T-shaped fractures separate the pelvis into three parts. The upper part of the pelvis cannot be kept stable because of the lower parts of the pelvic that serve little or even no effect on support of the body weight. The pelvis suffers lesser stiffness compared with the intact bone. In this case, the properties (i.e., density and elastic modulus) of the mesh along the converging line were weakened to one-tenth of the normal mesh [9, 10].

2.3. Surgical Techniques

The type and nature of the acetabular fracture substantially influence the approach used [11]. The goal of the operation was to achieve an anatomical reduction of the innominate bone and the articular surface of the acetabulum. A prospective clinical evaluation of such cases was conducted wherein the main surgical strategy was open reduction and internal fixation with reconstruction plates and screws. The outcome measures of the operation included the magnitude of initial displacement, and the postoperative values indicated the amount of reduction achieved [11]. The fixation system could reposition the fracture component into the original position to achieve a good therapeutic effect. A fracture fixation device made of nitinol (NiTi) alloy is more beneficial to fracture healing; thus, the fixation systems are made from this material [2].

2.3.1. Double Column Reconstruction Plates (P × 2)

This fixation system was the most traditional and widely used method compared with the other two systems, particularly in impacted and osteochondral fragments. This fixation system consisted of two reconstruction plates and its set screws [9]. For anterior column fixation, a pelvic reconstruction plate was used that extended from the pubic symphysis across the rim of the pelvis spanning the anterior column defect, ranging 10 cm to the medial wall of the ilium. Posterior column fixation was applied from the outer surface of the ilium, next to the acetabular rim into the body of the ilium (see Figure 2(b)). The plates had to be bent into an appropriate shape before application to the iliac crest and were fixed by several set screws. The interface between the plates and bone was modeled as face-to-face contact with a frictional coefficient of 0.1 to simulate the slide between the joint surfaces [11]. Care was taken to avoid the intersection of the screws when inserted to secure the plates. The reconstruction plates were simplified as smoothed plates, excluding the screw holes. The threads of the screws were simplified, and the screws were simulated with 3.5 mm diameter rod-like structures.

2.3.2. An Anterior Column Plate Combined with Posterior Column Screws (P + PS)

Longer operation time, infection, greater blood loss, abductor weakness, and heterotopic ossification should be avoided during the surgery. Thus, a minimally invasive approach with one reconstruction plate was applied for the complex fracture. The anterior column plate (P) and its set screws were the same as the former (P × 2) system. Furthermore, two lag screws were incorporated from the outer surface of the quadrilateral area superior to the arcuate line and into the ischial spine under screw fixation. The two lag screws should be completely immersed in the iliac bone and not through the acetabulum cartilage to avoid extra damage to the patient (see Figure 2(c)). The lag screws were simplified as 6.5 mm diameter set screws.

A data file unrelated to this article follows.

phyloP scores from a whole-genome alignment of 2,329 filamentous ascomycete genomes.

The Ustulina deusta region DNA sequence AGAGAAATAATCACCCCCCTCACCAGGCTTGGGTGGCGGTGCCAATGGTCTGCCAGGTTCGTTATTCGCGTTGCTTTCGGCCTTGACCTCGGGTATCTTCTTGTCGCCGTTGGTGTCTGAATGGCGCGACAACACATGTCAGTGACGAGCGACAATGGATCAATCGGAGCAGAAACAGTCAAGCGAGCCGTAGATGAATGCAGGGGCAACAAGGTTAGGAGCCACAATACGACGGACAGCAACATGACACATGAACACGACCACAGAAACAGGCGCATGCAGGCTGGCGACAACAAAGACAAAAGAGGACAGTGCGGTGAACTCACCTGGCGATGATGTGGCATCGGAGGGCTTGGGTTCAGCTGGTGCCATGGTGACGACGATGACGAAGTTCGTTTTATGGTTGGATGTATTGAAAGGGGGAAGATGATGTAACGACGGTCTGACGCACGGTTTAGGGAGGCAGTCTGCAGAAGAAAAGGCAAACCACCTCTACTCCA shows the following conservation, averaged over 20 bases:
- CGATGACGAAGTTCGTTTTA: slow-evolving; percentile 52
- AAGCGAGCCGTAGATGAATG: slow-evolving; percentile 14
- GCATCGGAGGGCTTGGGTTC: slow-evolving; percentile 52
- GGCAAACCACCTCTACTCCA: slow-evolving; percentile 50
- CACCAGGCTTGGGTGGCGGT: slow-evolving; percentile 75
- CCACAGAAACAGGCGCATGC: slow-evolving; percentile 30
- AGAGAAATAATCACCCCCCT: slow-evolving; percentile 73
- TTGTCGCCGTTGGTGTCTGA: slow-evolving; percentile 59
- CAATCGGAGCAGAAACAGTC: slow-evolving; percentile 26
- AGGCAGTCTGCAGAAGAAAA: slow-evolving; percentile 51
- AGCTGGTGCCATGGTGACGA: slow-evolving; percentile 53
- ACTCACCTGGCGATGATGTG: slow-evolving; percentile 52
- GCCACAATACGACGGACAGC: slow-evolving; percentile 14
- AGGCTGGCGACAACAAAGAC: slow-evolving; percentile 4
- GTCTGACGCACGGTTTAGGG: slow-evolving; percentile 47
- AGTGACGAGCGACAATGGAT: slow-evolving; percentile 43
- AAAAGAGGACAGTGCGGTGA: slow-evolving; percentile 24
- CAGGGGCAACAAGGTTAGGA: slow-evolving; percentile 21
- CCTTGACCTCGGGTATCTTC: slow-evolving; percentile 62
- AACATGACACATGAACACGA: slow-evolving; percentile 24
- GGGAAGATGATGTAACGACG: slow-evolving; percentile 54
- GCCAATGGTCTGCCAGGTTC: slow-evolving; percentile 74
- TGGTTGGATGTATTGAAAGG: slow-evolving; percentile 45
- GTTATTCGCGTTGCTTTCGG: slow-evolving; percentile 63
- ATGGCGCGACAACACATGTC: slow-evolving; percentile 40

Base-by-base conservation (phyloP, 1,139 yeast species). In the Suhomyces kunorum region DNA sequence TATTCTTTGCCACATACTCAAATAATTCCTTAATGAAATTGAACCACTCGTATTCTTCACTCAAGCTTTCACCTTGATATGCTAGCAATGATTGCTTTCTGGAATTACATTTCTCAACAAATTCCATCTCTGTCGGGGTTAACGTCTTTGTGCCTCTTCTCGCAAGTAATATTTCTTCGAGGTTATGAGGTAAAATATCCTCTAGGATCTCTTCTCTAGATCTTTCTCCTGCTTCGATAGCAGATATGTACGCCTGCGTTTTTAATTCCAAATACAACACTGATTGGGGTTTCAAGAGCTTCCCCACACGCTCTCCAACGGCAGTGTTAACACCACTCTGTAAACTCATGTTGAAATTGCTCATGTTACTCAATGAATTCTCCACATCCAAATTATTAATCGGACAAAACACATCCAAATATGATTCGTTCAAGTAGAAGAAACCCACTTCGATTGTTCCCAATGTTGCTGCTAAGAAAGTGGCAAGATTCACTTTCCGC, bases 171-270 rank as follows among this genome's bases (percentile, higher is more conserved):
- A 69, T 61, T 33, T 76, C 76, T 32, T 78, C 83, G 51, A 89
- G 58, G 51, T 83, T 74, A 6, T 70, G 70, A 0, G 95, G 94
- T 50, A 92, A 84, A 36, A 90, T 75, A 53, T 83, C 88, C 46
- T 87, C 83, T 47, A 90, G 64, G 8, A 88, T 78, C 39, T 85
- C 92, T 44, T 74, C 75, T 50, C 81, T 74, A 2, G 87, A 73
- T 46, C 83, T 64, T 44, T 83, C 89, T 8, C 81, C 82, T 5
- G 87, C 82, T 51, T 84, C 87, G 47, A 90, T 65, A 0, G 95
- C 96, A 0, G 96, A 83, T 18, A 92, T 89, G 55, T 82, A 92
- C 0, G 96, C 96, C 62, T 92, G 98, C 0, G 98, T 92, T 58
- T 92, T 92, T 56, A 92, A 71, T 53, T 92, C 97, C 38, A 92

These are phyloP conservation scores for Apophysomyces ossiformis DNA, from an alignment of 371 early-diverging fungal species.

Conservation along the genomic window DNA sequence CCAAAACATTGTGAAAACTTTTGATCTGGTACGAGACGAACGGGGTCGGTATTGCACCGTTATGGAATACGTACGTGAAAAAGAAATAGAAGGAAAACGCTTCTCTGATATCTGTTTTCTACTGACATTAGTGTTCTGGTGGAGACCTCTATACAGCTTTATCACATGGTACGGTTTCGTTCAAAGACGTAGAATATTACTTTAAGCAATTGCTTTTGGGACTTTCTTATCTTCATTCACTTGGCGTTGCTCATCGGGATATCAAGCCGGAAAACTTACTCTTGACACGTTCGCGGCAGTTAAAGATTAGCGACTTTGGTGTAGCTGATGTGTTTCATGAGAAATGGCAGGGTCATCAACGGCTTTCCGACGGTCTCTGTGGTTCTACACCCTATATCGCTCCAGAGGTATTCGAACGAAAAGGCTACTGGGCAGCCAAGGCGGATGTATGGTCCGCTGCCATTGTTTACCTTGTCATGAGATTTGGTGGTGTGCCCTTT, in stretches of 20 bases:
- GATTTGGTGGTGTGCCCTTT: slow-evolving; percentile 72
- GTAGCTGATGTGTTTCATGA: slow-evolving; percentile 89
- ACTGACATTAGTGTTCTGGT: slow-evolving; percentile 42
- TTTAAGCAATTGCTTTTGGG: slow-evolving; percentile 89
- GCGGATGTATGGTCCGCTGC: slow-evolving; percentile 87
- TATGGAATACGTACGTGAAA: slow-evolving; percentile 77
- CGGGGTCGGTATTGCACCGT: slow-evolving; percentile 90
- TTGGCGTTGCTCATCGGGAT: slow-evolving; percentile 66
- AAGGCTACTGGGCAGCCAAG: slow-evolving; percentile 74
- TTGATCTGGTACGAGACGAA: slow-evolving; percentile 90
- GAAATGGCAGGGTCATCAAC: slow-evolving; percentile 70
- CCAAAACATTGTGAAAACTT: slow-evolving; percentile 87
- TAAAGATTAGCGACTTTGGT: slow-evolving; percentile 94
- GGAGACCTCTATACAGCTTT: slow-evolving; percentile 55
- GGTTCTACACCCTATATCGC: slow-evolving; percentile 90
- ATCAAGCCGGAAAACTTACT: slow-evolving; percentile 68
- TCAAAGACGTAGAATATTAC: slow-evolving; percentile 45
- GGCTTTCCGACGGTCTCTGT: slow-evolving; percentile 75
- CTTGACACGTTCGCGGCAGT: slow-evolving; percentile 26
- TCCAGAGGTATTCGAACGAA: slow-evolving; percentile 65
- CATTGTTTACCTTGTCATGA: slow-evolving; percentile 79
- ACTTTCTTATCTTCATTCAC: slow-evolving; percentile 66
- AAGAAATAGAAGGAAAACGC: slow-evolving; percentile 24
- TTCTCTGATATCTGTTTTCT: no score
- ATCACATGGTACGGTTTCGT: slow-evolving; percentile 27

2.3.3. An Anterior Column Plate Combined with Quadrilateral Area Screws (P + QS)

The position attaching the reconstruction plate in this fixation system was almost the same as the two former (P × 2 and P + PS) systems. The quadrilateral area screws (QS) were inserted from the outer surface along the arcuate line into the ischial spine. The QS were fixed by the reconstruction plates and the quadrilateral area cortical bone where they were inserted (see Figure 2(d)). The QS were also secured by the extrusion force generated by the interference fit between the screws and holes. This fixation may create a more stable effort than the former system because the elasticity modulus and density of the cortical bone were larger than the trabecular bone.

The purpose of this study was to evaluate the validation of the fixation systems of the T-shaped fracture in double-limb stance. This stance was similar to the existing models, as previously described by Sawaguchi et al. [12]. The model was placed in a specific neutral position defined with iliac wings level (coplanar in the horizontal plane). In the sagittal plane, the proximal femoral shaft was vertical. In the sagittal plane, the proximal femoral shaft was vertical. A value of 600 N represents that the upper body weight distributed uniformly on the upper surface of the sacral bone. The degrees of freedom of the end of the femur were restrained to represent the double-limb stance.

3. Results

3.1. Validation of the Pelvic Model

The pelvic model experiences a vertical force loaded on the upper surface of the sacral bone. The von Mises stress and displacement distribution in the iliac bone are shown in Figure 3. The present study corroborated the findings of Anderson et al. [13] and Phillips et al. [14]. The maximum displacement value was 2.59 mm in our paper, compared to 2.2 mm in the Shi’ studies [8]. The regions of stress concentration were observed at the superior rim of the acetabulum and on the ilium superior to the acetabulum. The ranges of value of the von Mises stress and displacement are similar across the studies, and the difference is attributed to the load or boundary conditions or the properties of the bone, such as the ignorance of the sacrum, femur, and soft tissues (i.e., cartilage and endplate). These findings show that the FE model developed in this study was validated in terms of stress and displacement.

3.2. Validation of the Fixation Systems